Utah Boys Share Experiences with Heroes in Book

Utah Boys Share Experiences with Heroes in Book

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Tonya Papanikolas ReportingA Utah high school student is a published author writing a book about meeting his heroes.

Utah Boys Share Experiences with Heroes in Book

When Will Hatch was 11 he started writing to a man he admired, folk singer Pete Seeger. After the two met, Will and his younger brother Robert decided they could learn something from heroes.

Robert Hatch, Interviewed Heroes: “For us, a hero was someone who had come through an unusual amount of hardships or just unusual hardships."

So the two brothers sent thousands of letters to potential heroes and it paid off. Will got to interview Florence Griffith Joyner and corresponded with former President Jimmy Carter.

Utah Boys Share Experiences with Heroes in Book

Robert Hatch: “He came through such a poor and just absolutely poverty childhood, just out of the dirt, pretty much, and never talks about it with any sense of bitterment."

When Robert was 11, he met cellist Yo-Yo Ma.

Robert Hatch: “Sometimes his parents didn't have enough money to buy wood for the stove in their apartment. At seven, he was at Juliard."

Lance Armstrong told Robert he was often alone as a child since his mom worked two jobs.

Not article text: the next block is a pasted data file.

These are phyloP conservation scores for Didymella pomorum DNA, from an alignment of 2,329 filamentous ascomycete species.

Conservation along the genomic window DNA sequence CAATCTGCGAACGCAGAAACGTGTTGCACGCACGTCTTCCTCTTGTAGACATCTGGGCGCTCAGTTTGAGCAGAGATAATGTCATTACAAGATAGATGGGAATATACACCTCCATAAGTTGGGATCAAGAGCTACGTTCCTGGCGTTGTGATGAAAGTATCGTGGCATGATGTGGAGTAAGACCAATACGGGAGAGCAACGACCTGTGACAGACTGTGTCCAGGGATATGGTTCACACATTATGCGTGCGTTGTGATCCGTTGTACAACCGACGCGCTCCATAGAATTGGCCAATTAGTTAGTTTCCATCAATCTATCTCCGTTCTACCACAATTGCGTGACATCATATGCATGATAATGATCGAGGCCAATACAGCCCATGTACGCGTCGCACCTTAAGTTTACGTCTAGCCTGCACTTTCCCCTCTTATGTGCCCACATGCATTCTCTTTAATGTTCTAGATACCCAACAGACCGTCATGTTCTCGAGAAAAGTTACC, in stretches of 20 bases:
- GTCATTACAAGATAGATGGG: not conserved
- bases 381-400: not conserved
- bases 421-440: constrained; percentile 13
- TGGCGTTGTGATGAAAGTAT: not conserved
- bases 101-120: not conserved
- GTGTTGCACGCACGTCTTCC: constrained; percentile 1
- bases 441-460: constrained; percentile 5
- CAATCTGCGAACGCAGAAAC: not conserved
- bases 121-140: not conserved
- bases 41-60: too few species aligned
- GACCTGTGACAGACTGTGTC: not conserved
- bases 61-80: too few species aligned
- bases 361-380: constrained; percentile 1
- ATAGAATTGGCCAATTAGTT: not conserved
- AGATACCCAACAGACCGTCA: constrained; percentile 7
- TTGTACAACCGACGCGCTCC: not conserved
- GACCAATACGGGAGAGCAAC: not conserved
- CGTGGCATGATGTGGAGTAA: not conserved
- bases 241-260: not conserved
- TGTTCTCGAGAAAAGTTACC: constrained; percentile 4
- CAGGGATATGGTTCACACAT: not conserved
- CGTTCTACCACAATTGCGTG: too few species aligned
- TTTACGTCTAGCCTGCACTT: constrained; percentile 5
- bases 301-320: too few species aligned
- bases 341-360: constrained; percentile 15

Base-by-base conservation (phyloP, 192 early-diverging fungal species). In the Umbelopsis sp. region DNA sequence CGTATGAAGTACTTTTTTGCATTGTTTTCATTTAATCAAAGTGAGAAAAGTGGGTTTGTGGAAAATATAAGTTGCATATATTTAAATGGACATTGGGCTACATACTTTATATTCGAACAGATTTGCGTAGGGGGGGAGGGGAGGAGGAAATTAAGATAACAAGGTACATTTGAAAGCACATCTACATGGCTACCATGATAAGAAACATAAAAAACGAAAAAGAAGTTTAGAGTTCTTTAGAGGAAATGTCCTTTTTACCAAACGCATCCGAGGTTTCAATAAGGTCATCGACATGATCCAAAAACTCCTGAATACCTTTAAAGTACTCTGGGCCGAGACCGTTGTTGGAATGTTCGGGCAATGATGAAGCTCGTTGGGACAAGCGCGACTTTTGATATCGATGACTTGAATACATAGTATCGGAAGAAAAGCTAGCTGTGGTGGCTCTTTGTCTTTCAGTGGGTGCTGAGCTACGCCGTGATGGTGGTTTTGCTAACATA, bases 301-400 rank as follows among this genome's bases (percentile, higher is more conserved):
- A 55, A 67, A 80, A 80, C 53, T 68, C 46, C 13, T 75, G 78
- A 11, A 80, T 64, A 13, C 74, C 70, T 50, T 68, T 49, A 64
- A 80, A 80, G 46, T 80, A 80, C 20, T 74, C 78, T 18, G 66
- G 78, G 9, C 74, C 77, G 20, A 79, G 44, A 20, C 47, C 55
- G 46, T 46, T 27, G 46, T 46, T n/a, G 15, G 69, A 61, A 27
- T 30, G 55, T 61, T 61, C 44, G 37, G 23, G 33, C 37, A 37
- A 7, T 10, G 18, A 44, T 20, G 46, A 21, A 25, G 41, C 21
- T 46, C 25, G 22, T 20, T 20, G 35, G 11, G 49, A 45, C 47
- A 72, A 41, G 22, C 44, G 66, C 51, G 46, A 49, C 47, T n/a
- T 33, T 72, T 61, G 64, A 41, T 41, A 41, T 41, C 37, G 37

Utah Boys Share Experiences with Heroes in Book

Robert Hatch: “That's why he started riding the bike because he never really had anyone to be with at home, so he'd get on his bicycle and start riding."

Jackie Chan impressed Robert with his humility.

Robert Hatch: “He didn't view himself as a hero. He was just Jackie. He had a sense of humor, though it was a little bit quieter of a sense of humor than most of the movies."

But of all the heroes, Robert was most inspired by South African Archbishop Desmond Tutu.

Archbishop Desmond Tutu, February 2002: “We've got to celebrate the good and know, ultimately, good triumphs over evil."

Ann Darger Hatch, Robert's Mother: “I think Desmond Tutu really hit him hard, just what an extraordinary man he is."

Utah Boys Share Experiences with Heroes in Book

Robert's mom says she's proud of her boys and glad they learned how many great people overcome odds. The boys have now overcome a challenge of their own, publishing their experience in a book.

The boys also interviewed authors and civil rights leaders. It took them 12 years to do all the interviews. Their book, called "The Hero Project", will be available in bookstores at the end of the month.

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